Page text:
Virginia B.
Virginia B6 years ago

It seems to me that Obama is following right along in Bush's footsteps! The last thing we need is more far-flung military engagements and billions spent in outfitting new bases, fortifications, weaponry, etc. With all of his departures from his campaign promises and his slavishly following the bad financial advice of left-over Bush II advisors, I don't recognize the man I voted for!

Michael C.
Michael C6 years ago

Are things so bad for the US that we had to invade Australia, but you have to admit, the nightlife is better and the women are so hot, sorry gals.

Silly me, my wife tells me that it is all about a new naval base, now that is really bad news. Look out China, the dragon is breathing at your back door.

Someday, one of these countries are going to swat us down, it is time for America to cease being the bully in the school yard.

Maybe I should be a good American and just let the men in those smoke filled backrooms in Washington run the show, after all, they did such a good job in Iraq and Afghanistan.

Perhaps they can keep the price below a couple of Trillion $$$ this time.

M.E. W.
Mary W6 years ago

Yikes- don't know how that previous comment got posted w/ my name!

What I intended to write was that I could not be more opposed to the continuation of the archaic paradigm that believes we must have a military presence (anywhere). There are so many better ways to spend taxpayer money than funding the war machine. President Obama disappoints me.

M.E. W.
Mary W6 years ago

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don wreford
don wreford6 years ago

If America desires to be seen as a threat to Chinese military dominance using bases in Australia, they can use nuclear missiles from the USA submarines and planes airborne 24 hours a day, with nuclear armaments, I suggest they use these possibilities in answer to war with China, considering normal warfare i.e. say trench warfare, if that's not to old fashioned, 300 million USA citizens to 1300 million Chinese, the Chinese are in a position to sustain huge losses which would be a bonus for them to reduce their population in terms of feeding and energy consumed, when the romance is over with all the trappings of modernization for China, the main concern of the ruling elite is the threat within its own society, as one daily witnesses the strife and riots, virtually a daily occurrence, in the West and Middle East and elsewhere, the Banking syndicate has to enforce its tyranny and oppress and destroy the morale of the 99% as far as it is able, as you are well aware the conduit of enforcement of this programme is fear, at the disposal of the Elite is, Police, military, media, money, politicians, religion, the Tavistock intelligentsia directives in particular the use of saboteurs, in a nut shell a formidable force to be reckoned with, that is brutal, depraved, corrupt and primarily with no conscience.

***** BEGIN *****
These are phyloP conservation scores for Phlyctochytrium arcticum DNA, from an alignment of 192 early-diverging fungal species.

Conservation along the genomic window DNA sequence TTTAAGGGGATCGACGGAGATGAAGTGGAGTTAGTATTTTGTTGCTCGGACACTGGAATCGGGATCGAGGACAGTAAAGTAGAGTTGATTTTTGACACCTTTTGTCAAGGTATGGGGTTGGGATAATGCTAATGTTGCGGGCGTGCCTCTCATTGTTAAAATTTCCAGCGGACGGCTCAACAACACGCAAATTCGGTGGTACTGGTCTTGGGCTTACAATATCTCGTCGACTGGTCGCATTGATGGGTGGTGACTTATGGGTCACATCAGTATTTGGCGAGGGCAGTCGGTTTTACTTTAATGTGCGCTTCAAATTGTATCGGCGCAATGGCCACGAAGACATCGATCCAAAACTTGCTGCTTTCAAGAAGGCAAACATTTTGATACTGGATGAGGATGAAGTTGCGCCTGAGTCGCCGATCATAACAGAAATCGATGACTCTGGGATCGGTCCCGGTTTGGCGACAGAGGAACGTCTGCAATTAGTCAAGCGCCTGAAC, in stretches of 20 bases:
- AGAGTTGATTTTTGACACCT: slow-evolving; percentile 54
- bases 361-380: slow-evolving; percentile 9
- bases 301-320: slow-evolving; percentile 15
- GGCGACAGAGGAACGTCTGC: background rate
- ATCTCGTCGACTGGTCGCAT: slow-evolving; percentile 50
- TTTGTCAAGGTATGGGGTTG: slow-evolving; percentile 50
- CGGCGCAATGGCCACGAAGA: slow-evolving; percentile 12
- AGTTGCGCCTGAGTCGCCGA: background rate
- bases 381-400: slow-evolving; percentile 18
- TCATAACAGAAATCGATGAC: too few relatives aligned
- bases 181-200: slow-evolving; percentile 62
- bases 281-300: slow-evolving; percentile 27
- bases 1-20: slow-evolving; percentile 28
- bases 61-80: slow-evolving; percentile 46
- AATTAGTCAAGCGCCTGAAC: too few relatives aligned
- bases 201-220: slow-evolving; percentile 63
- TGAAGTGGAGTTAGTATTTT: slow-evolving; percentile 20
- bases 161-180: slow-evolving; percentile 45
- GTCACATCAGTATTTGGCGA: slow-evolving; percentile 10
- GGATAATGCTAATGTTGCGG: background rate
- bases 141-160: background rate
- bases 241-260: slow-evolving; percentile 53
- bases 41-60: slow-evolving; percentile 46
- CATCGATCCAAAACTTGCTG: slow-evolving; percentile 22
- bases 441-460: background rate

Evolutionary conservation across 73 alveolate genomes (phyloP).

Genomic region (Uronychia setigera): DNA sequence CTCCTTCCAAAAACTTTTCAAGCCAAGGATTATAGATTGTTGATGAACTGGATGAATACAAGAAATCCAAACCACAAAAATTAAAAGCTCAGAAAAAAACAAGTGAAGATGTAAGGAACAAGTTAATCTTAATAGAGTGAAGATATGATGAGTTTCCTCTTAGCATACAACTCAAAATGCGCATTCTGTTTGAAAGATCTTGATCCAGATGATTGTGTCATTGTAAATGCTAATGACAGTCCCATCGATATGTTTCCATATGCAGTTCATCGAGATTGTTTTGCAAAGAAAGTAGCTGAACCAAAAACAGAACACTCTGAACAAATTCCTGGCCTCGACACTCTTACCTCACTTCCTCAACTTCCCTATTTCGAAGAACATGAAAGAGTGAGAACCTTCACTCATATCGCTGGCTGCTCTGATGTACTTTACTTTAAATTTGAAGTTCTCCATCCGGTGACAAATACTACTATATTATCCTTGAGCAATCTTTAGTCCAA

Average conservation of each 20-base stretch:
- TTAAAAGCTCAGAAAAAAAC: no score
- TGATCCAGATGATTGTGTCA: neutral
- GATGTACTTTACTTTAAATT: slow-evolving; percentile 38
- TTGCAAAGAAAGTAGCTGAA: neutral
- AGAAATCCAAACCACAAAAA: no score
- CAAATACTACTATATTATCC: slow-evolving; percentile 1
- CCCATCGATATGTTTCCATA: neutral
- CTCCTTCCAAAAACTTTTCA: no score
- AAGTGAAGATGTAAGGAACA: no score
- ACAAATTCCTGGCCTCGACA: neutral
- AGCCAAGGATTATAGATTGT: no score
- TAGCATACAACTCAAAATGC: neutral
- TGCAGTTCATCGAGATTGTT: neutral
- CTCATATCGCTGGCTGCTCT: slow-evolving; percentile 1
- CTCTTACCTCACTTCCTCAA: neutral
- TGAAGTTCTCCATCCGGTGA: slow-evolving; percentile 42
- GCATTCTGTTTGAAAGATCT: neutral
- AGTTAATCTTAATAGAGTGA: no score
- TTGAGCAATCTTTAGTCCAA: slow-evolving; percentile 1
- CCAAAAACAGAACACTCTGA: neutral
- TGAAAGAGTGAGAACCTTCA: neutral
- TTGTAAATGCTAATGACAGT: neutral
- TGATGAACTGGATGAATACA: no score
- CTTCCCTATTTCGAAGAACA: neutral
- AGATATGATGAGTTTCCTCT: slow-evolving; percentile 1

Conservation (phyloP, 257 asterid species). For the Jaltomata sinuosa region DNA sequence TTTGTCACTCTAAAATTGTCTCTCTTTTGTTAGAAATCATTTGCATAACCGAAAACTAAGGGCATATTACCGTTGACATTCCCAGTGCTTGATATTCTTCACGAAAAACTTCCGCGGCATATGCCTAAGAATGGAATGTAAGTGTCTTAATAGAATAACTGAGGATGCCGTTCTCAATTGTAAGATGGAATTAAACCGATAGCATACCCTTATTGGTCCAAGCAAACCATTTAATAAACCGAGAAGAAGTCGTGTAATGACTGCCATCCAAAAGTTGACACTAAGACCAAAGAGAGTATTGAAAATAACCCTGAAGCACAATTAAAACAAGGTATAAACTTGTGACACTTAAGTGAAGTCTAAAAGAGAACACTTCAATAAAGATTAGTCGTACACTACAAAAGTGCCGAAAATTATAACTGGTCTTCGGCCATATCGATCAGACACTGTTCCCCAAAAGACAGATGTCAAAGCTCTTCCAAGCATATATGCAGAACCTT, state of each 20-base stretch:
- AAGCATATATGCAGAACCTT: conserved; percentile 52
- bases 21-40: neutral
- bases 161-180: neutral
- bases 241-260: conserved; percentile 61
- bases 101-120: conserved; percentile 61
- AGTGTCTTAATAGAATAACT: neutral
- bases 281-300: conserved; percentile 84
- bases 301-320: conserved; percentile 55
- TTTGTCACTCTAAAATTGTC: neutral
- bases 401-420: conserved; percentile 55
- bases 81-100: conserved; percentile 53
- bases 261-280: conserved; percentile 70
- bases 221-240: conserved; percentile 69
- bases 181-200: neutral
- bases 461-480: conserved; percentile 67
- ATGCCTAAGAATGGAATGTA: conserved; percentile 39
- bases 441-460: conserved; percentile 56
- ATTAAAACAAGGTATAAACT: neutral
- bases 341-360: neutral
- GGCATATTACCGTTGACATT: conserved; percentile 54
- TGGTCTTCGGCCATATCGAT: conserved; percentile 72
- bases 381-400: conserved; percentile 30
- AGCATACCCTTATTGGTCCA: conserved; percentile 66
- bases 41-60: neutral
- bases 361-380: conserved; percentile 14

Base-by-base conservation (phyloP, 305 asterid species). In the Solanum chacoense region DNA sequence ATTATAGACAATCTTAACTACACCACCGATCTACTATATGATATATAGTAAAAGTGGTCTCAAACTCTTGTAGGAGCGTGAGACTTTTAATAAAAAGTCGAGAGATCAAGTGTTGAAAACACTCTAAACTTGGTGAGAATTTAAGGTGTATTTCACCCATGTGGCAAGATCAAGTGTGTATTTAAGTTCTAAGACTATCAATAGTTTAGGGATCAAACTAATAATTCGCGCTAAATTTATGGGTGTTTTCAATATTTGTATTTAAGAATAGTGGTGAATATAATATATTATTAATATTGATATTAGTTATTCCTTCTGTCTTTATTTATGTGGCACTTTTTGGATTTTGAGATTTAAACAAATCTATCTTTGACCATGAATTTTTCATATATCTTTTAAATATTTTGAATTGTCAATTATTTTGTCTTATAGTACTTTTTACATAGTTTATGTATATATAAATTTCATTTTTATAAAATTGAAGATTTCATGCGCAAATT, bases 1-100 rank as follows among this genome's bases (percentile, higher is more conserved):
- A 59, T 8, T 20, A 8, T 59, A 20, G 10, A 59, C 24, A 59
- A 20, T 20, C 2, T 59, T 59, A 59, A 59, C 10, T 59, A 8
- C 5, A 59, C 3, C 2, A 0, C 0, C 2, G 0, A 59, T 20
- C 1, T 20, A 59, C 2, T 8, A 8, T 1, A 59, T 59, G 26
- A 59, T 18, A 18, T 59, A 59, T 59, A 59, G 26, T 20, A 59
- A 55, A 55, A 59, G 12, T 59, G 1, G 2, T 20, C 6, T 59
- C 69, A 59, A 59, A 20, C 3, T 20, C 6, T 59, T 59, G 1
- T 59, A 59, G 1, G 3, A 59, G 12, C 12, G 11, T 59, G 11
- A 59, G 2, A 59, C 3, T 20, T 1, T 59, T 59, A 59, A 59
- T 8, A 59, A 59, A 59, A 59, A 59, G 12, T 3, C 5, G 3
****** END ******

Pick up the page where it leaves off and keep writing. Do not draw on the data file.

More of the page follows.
The sequel is beyond human imagination, one thing to remember in such an outcome is not to rely on God with your prayers, He is notorious in hard of hearing and having been around

Michael Dewey
Micahel Dewey6 years ago

When we start to focus on Peaceful Solutions, America will then fulfill its high calling of showing the world by example how things are done right. As Ike said about every warship etc, basicaslly being a mouthful of food stolen from a starving child.

joanna e.
joanna e6 years ago

If you didn't hear his speech you missed a good one.
It is about time someone gave the Aussies their praise since they always come to our assistance. Their audience clapped for a long time; It certainly made you see all the praise that goes unnoticed for our President in our country.

Jim Gayden
Jim Gayden6 years ago

Plan accordingly. What is China's ultimate goal? What is at stake here? Do we want China to have world domination? Are we going to just let that happen? Anyone who believes that Obama is 'the one' who is responsible for this occurrence is being naive. The powers that be see America as a resource to be used, primarily as the world police, and natural resources. They are going to protect their own best interests at all costs, with little concern for anybody elses opinions. There are many complex factors involved here, that apparently, many are not aware of. The simple fact of the matter though, is that they are going to take advantage of our military, because it doesn't make sense to them that we bring home all those bodies that need to be housed, fed, clothed, etc., because it will just increase our economic load. It's not like this military presence will be deployed any time soon. So strategicaly, I think it is a pretty smart move.

Bruce S.
Bruce S6 years ago

Obama in Australia: US is a “Pacific Power”....nut not since WWII.